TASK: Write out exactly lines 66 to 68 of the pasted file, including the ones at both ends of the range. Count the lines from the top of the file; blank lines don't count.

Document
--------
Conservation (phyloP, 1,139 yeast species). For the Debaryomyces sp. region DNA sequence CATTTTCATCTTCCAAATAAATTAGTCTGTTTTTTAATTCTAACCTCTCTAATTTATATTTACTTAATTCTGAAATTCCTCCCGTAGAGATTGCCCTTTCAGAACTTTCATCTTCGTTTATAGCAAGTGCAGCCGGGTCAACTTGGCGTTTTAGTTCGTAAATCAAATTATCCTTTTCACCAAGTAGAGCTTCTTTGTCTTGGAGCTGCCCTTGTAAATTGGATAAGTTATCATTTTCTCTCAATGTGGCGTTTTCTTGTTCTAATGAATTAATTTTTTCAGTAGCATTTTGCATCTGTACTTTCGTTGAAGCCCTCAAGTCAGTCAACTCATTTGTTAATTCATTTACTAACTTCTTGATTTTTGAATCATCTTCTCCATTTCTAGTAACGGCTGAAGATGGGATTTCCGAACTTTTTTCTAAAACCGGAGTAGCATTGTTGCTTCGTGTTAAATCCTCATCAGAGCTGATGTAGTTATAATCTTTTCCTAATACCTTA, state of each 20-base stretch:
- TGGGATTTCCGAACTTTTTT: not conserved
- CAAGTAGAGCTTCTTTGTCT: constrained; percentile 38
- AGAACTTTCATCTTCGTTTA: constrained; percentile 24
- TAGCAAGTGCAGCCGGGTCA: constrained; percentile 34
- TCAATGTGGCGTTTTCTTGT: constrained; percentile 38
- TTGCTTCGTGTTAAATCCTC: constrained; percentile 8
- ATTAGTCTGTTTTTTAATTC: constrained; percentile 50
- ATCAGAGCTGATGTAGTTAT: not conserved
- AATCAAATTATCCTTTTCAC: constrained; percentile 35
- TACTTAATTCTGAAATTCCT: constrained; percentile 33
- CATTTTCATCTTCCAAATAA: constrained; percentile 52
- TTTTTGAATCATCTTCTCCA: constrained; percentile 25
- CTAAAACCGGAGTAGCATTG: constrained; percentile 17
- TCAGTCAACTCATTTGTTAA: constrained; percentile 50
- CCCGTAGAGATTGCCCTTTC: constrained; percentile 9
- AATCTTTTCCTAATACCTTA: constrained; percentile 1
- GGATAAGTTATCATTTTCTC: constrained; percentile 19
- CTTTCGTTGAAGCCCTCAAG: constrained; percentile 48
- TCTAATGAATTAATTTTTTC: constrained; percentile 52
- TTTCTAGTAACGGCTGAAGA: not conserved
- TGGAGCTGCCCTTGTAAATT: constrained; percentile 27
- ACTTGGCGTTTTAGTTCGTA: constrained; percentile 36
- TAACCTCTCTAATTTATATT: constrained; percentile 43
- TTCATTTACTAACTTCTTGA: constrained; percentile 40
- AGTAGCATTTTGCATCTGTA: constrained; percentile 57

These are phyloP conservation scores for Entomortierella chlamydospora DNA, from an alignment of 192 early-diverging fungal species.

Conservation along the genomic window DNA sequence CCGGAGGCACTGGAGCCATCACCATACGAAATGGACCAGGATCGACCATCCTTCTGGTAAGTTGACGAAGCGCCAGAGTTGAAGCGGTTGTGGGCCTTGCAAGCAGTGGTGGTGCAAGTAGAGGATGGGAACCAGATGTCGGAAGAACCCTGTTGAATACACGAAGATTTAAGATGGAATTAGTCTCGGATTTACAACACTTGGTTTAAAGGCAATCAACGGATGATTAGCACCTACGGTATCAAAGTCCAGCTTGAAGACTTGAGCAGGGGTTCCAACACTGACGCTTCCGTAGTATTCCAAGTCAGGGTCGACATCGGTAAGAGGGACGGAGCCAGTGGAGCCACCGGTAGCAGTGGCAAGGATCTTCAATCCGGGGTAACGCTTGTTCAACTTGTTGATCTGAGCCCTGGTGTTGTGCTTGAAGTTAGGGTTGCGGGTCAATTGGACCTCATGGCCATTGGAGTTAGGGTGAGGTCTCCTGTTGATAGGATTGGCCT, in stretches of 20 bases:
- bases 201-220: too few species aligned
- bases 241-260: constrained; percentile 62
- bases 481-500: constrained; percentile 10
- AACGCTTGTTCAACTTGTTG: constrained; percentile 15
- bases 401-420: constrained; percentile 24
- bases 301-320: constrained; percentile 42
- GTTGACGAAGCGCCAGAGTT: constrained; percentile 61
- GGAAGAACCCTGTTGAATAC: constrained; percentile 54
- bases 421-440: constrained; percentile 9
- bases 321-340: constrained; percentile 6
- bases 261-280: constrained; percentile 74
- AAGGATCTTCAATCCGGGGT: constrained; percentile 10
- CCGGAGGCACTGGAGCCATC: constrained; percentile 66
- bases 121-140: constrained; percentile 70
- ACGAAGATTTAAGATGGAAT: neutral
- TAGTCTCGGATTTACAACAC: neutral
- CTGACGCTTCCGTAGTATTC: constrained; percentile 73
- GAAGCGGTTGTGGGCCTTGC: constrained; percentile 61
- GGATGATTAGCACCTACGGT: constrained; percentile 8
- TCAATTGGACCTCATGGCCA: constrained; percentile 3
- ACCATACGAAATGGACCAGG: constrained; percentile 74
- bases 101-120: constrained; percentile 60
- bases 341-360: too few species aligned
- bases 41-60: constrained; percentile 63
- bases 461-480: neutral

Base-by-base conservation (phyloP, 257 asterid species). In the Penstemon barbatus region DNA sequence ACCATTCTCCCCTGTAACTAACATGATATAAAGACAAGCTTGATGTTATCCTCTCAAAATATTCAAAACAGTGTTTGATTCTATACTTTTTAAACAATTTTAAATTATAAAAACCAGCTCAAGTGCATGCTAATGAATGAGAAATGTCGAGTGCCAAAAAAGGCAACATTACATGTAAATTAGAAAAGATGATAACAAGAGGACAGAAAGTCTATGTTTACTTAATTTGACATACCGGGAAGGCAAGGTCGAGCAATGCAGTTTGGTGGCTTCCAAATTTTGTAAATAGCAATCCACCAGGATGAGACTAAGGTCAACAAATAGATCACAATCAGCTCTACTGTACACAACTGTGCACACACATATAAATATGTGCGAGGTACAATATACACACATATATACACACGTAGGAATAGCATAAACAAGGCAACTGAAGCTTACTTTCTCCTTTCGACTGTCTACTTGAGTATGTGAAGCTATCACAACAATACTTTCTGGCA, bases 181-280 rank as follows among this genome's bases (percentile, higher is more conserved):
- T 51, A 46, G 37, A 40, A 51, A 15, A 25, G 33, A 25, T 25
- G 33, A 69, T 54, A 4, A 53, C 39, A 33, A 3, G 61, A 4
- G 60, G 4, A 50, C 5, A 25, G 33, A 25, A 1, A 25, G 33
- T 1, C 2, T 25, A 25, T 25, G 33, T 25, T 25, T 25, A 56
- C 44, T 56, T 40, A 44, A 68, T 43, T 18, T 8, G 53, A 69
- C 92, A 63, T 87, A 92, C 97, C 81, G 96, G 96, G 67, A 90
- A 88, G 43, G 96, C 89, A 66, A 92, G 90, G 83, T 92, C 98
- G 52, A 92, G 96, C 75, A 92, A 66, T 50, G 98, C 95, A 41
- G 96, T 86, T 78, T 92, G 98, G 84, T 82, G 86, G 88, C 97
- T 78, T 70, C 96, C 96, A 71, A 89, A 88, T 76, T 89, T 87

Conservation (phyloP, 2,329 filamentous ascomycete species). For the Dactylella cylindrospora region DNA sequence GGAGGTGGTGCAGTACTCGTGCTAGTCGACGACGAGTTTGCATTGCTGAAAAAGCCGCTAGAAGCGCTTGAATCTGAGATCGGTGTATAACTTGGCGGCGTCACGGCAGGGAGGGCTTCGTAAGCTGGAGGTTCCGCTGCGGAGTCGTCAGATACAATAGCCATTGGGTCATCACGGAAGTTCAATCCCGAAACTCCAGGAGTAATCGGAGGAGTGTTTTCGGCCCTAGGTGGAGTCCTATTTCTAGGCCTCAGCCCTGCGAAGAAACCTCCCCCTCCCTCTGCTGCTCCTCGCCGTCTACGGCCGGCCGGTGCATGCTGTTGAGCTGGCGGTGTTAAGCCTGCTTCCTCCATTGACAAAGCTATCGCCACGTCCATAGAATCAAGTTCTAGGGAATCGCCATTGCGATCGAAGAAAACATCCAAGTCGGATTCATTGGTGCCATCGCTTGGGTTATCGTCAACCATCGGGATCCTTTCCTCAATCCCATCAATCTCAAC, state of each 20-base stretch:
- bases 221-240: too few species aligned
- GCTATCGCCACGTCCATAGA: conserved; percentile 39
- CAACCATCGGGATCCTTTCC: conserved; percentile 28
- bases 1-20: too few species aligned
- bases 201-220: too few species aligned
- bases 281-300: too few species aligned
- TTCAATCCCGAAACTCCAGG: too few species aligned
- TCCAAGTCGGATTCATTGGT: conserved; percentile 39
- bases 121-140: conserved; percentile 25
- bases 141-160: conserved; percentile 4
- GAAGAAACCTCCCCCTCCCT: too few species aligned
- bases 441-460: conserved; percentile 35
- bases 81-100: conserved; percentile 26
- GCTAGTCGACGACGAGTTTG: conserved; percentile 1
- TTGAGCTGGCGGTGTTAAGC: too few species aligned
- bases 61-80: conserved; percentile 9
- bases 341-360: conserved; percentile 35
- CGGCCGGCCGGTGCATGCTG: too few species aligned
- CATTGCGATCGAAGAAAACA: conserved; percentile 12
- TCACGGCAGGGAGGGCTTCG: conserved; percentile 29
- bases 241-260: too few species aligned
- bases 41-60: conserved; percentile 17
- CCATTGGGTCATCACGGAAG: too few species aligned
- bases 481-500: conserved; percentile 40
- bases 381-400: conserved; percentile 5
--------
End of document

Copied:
- bases 221-240: too few species aligned
- GCTATCGCCACGTCCATAGA: conserved; percentile 39
- CAACCATCGGGATCCTTTCC: conserved; percentile 28